Advanced queries

pylidc is built on SQLAlchemy, using a SQLite database for storage, and so, if you are familar with a SQL-like query language, you will find familiar capabilities in pylidc. This short tutorial is not a comprehensive guide to everything you can do with SQLAlchemy — if you’d like to explore this aspect further you should visit the SQLAlchemy documentation directly.

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Get a random result

One common objective for data exploration is to grab a random instance from some query. You can accomplish this by import func from sqlalchemy, ordering the results by random, and taking the first result:

from sqlalchemy import func

# Fetch all highly suspicious nodules
anns = pl.query(pl.Annotation).filter(pl.Annotation.malignancy == 5)

ann = anns.order_by(func.random()).first()
print(, ann.Malignancy)
# => 2516, 'Highly Suspicious'

ann = anns.order_by(func.random()).first()
print(, ann.Malignancy)
# => 4749, 'Highly Suspicious'

Query multiple model parameters with a join

Another common objective is to query for an Annotation object that is constrained by the queryable parameters of its corresponding Scan in some way. This can be accomplished with using a join. For example:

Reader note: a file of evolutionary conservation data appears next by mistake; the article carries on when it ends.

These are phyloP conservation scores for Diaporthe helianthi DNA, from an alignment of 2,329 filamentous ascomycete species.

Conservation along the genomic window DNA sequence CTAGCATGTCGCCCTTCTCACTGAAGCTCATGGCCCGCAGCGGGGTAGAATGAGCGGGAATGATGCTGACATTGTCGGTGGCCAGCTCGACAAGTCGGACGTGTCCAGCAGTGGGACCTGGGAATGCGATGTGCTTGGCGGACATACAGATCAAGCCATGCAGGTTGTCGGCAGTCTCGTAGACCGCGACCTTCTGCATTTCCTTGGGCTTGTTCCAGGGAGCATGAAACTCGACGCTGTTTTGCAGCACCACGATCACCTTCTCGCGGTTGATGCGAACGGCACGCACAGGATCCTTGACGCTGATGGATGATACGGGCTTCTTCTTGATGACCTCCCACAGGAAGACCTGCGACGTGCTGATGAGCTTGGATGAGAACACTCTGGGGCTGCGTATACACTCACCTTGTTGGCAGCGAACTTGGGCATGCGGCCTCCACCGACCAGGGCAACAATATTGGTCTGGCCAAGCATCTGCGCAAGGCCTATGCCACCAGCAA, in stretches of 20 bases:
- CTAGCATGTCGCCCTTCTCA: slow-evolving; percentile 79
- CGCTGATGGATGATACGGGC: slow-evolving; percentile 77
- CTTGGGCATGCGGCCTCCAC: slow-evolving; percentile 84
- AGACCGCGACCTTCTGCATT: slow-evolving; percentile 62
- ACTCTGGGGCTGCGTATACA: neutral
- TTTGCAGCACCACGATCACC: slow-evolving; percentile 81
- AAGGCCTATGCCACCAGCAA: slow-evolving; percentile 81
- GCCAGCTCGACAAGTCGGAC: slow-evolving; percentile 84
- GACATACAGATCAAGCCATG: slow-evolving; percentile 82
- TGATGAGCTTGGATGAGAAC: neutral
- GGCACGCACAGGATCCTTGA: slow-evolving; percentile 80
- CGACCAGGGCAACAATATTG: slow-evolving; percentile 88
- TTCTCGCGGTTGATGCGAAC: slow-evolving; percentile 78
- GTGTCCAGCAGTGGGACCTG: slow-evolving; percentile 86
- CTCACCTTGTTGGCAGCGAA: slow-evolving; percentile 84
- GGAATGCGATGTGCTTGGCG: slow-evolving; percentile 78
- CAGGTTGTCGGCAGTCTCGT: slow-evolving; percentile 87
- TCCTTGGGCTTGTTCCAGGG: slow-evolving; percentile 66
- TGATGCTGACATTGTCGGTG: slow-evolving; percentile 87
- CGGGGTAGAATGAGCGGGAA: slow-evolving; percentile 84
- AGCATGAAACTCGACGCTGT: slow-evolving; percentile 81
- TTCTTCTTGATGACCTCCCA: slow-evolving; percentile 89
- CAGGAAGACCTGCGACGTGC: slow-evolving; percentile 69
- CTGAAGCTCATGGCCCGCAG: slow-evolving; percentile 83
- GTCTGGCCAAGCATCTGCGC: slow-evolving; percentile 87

# Fetch all annotations with non-indeterminate malignancy value
# and whose respective scan has slice thickness less than 1 mm.
anns = pl.query(pl.Annotation).join(pl.Scan)\
         .filter(pl.Scan.slice_thickness < 1,
                 pl.Annotation.malignancy != 3)
# => 181

Meanwhile, the number of non-indeterminate annotations is:

anns = pl.query(pl.Annotation)\
         .filter(pl.Annotation.malignancy != 3)
# => 4253

And, the number of scans with slice thickness less than 1 mm is:

scans = pl.query(pl.Scan)\
          .filter(pl.Scan.slice_thickness < 1)
# => 39


When querying with a join, be careful what object type you actually would like returned. In the join example above, we joined on Annotation and Scan objects, but returned all Annotation objects with the desired properties.

Filtering with an in clause

Suppose we wanted to count the total number of annotations belonging to the scans in the query above. One way is to loop through all the scans and sum up the number of annotations belonging to each:

scans = pl.query(pl.Scan)\
          .filter(pl.Scan.slice_thickness < 1)
n_anns = sum([len(scan.annotations) for scan in scans])
# => 300

Alternatively, a more SQL-like approach is to query for all Annotations whose scan_id attribute is an id from the ids from scans:

sids = [ for scan in scans]
anns = pl.query(pl.Annotation).filter(pl.Annotation.scan_id.in_( sids ))
# => 300

Grouping nodules with similar attributes

Let’s suppose we’d like to know which Annotation s share identical characteristic values (i.e., lobulation, spiculation, etc.).

This can be accomplished by making use of the SQLite aggregate functions, such as count and group_concat, as well as the group_by and having functions:

from sqlalchemy import func

# Get a list of the attributes. Alternatively,
# we could list them all out in the query, i.e.,
# pl.Annotation.spiculation, pl.Annotation.malignancy, etc...